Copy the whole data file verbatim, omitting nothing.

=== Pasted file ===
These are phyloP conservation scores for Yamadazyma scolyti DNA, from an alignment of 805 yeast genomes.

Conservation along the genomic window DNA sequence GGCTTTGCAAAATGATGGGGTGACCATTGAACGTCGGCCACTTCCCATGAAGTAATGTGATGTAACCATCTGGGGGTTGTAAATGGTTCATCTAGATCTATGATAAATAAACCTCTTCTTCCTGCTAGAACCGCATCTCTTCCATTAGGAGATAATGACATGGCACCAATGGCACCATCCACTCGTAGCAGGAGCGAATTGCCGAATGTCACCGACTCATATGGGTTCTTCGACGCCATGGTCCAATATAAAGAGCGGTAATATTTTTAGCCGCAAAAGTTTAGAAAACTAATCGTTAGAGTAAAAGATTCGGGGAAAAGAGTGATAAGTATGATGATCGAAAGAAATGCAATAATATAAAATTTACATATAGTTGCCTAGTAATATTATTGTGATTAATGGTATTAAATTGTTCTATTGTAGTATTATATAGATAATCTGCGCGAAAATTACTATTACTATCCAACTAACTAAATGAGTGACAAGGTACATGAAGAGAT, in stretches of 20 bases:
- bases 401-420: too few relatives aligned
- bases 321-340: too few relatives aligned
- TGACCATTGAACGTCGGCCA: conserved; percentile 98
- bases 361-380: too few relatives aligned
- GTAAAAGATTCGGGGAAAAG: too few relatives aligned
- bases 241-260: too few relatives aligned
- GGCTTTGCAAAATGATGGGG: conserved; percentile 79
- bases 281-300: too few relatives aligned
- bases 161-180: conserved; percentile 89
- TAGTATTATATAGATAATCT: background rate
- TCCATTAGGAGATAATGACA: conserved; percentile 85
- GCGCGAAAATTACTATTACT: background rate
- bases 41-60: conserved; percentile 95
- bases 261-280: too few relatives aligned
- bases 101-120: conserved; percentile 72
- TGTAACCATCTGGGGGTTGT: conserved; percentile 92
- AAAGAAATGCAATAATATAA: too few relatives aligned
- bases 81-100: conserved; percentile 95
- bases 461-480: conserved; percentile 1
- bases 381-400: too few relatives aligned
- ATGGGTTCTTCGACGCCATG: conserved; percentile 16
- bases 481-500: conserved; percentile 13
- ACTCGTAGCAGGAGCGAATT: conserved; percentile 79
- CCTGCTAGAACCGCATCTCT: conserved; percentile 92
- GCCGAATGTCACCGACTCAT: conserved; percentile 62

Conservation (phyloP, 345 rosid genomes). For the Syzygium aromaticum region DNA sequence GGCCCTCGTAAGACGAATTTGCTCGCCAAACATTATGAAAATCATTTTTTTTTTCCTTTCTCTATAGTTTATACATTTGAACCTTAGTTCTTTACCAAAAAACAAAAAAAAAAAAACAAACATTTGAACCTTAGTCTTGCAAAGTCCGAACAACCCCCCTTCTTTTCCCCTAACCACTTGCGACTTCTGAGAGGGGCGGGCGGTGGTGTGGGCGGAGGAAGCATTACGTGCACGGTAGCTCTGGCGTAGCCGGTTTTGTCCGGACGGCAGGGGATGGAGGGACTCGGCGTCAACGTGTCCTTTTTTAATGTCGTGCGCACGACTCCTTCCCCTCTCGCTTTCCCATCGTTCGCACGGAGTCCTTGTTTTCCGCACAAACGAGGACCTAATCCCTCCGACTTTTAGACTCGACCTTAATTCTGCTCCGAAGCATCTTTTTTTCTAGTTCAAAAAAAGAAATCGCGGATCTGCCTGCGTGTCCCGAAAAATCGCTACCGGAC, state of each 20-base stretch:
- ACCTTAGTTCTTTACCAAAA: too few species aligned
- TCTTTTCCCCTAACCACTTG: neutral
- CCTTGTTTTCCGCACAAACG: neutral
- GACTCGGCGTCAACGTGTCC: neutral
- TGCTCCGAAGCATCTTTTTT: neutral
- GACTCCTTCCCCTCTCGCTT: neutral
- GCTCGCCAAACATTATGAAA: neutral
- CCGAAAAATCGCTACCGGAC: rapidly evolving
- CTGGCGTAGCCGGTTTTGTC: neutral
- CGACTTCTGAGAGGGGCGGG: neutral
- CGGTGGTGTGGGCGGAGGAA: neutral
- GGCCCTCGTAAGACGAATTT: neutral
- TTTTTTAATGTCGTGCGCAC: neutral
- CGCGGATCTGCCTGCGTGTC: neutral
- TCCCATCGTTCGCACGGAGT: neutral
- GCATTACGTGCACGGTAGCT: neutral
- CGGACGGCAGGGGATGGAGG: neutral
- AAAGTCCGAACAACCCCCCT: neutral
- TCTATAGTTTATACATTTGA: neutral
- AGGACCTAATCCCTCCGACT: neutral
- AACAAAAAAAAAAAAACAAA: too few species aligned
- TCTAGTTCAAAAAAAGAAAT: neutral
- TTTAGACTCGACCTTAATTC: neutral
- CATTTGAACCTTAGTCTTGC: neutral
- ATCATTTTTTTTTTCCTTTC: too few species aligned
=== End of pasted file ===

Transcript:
These are phyloP conservation scores for Yamadazyma scolyti DNA, from an alignment of 805 yeast genomes.

Conservation along the genomic window DNA sequence GGCTTTGCAAAATGATGGGGTGACCATTGAACGTCGGCCACTTCCCATGAAGTAATGTGATGTAACCATCTGGGGGTTGTAAATGGTTCATCTAGATCTATGATAAATAAACCTCTTCTTCCTGCTAGAACCGCATCTCTTCCATTAGGAGATAATGACATGGCACCAATGGCACCATCCACTCGTAGCAGGAGCGAATTGCCGAATGTCACCGACTCATATGGGTTCTTCGACGCCATGGTCCAATATAAAGAGCGGTAATATTTTTAGCCGCAAAAGTTTAGAAAACTAATCGTTAGAGTAAAAGATTCGGGGAAAAGAGTGATAAGTATGATGATCGAAAGAAATGCAATAATATAAAATTTACATATAGTTGCCTAGTAATATTATTGTGATTAATGGTATTAAATTGTTCTATTGTAGTATTATATAGATAATCTGCGCGAAAATTACTATTACTATCCAACTAACTAAATGAGTGACAAGGTACATGAAGAGAT, in stretches of 20 bases:
- bases 401-420: too few relatives aligned
- bases 321-340: too few relatives aligned
- TGACCATTGAACGTCGGCCA: conserved; percentile 98
- bases 361-380: too few relatives aligned
- GTAAAAGATTCGGGGAAAAG: too few relatives aligned
- bases 241-260: too few relatives aligned
- GGCTTTGCAAAATGATGGGG: conserved; percentile 79
- bases 281-300: too few relatives aligned
- bases 161-180: conserved; percentile 89
- TAGTATTATATAGATAATCT: background rate
- TCCATTAGGAGATAATGACA: conserved; percentile 85
- GCGCGAAAATTACTATTACT: background rate
- bases 41-60: conserved; percentile 95
- bases 261-280: too few relatives aligned
- bases 101-120: conserved; percentile 72
- TGTAACCATCTGGGGGTTGT: conserved; percentile 92
- AAAGAAATGCAATAATATAA: too few relatives aligned
- bases 81-100: conserved; percentile 95
- bases 461-480: conserved; percentile 1
- bases 381-400: too few relatives aligned
- ATGGGTTCTTCGACGCCATG: conserved; percentile 16
- bases 481-500: conserved; percentile 13
- ACTCGTAGCAGGAGCGAATT: conserved; percentile 79
- CCTGCTAGAACCGCATCTCT: conserved; percentile 92
- GCCGAATGTCACCGACTCAT: conserved; percentile 62

Conservation (phyloP, 345 rosid genomes). For the Syzygium aromaticum region DNA sequence GGCCCTCGTAAGACGAATTTGCTCGCCAAACATTATGAAAATCATTTTTTTTTTCCTTTCTCTATAGTTTATACATTTGAACCTTAGTTCTTTACCAAAAAACAAAAAAAAAAAAACAAACATTTGAACCTTAGTCTTGCAAAGTCCGAACAACCCCCCTTCTTTTCCCCTAACCACTTGCGACTTCTGAGAGGGGCGGGCGGTGGTGTGGGCGGAGGAAGCATTACGTGCACGGTAGCTCTGGCGTAGCCGGTTTTGTCCGGACGGCAGGGGATGGAGGGACTCGGCGTCAACGTGTCCTTTTTTAATGTCGTGCGCACGACTCCTTCCCCTCTCGCTTTCCCATCGTTCGCACGGAGTCCTTGTTTTCCGCACAAACGAGGACCTAATCCCTCCGACTTTTAGACTCGACCTTAATTCTGCTCCGAAGCATCTTTTTTTCTAGTTCAAAAAAAGAAATCGCGGATCTGCCTGCGTGTCCCGAAAAATCGCTACCGGAC, state of each 20-base stretch:
- ACCTTAGTTCTTTACCAAAA: too few species aligned
- TCTTTTCCCCTAACCACTTG: neutral
- CCTTGTTTTCCGCACAAACG: neutral
- GACTCGGCGTCAACGTGTCC: neutral
- TGCTCCGAAGCATCTTTTTT: neutral
- GACTCCTTCCCCTCTCGCTT: neutral
- GCTCGCCAAACATTATGAAA: neutral
- CCGAAAAATCGCTACCGGAC: rapidly evolving
- CTGGCGTAGCCGGTTTTGTC: neutral
- CGACTTCTGAGAGGGGCGGG: neutral
- CGGTGGTGTGGGCGGAGGAA: neutral
- GGCCCTCGTAAGACGAATTT: neutral
- TTTTTTAATGTCGTGCGCAC: neutral
- CGCGGATCTGCCTGCGTGTC: neutral
- TCCCATCGTTCGCACGGAGT: neutral
- GCATTACGTGCACGGTAGCT: neutral
- CGGACGGCAGGGGATGGAGG: neutral
- AAAGTCCGAACAACCCCCCT: neutral
- TCTATAGTTTATACATTTGA: neutral
- AGGACCTAATCCCTCCGACT: neutral
- AACAAAAAAAAAAAAACAAA: too few species aligned
- TCTAGTTCAAAAAAAGAAAT: neutral
- TTTAGACTCGACCTTAATTC: neutral
- CATTTGAACCTTAGTCTTGC: neutral
- ATCATTTTTTTTTTCCTTTC: too few species aligned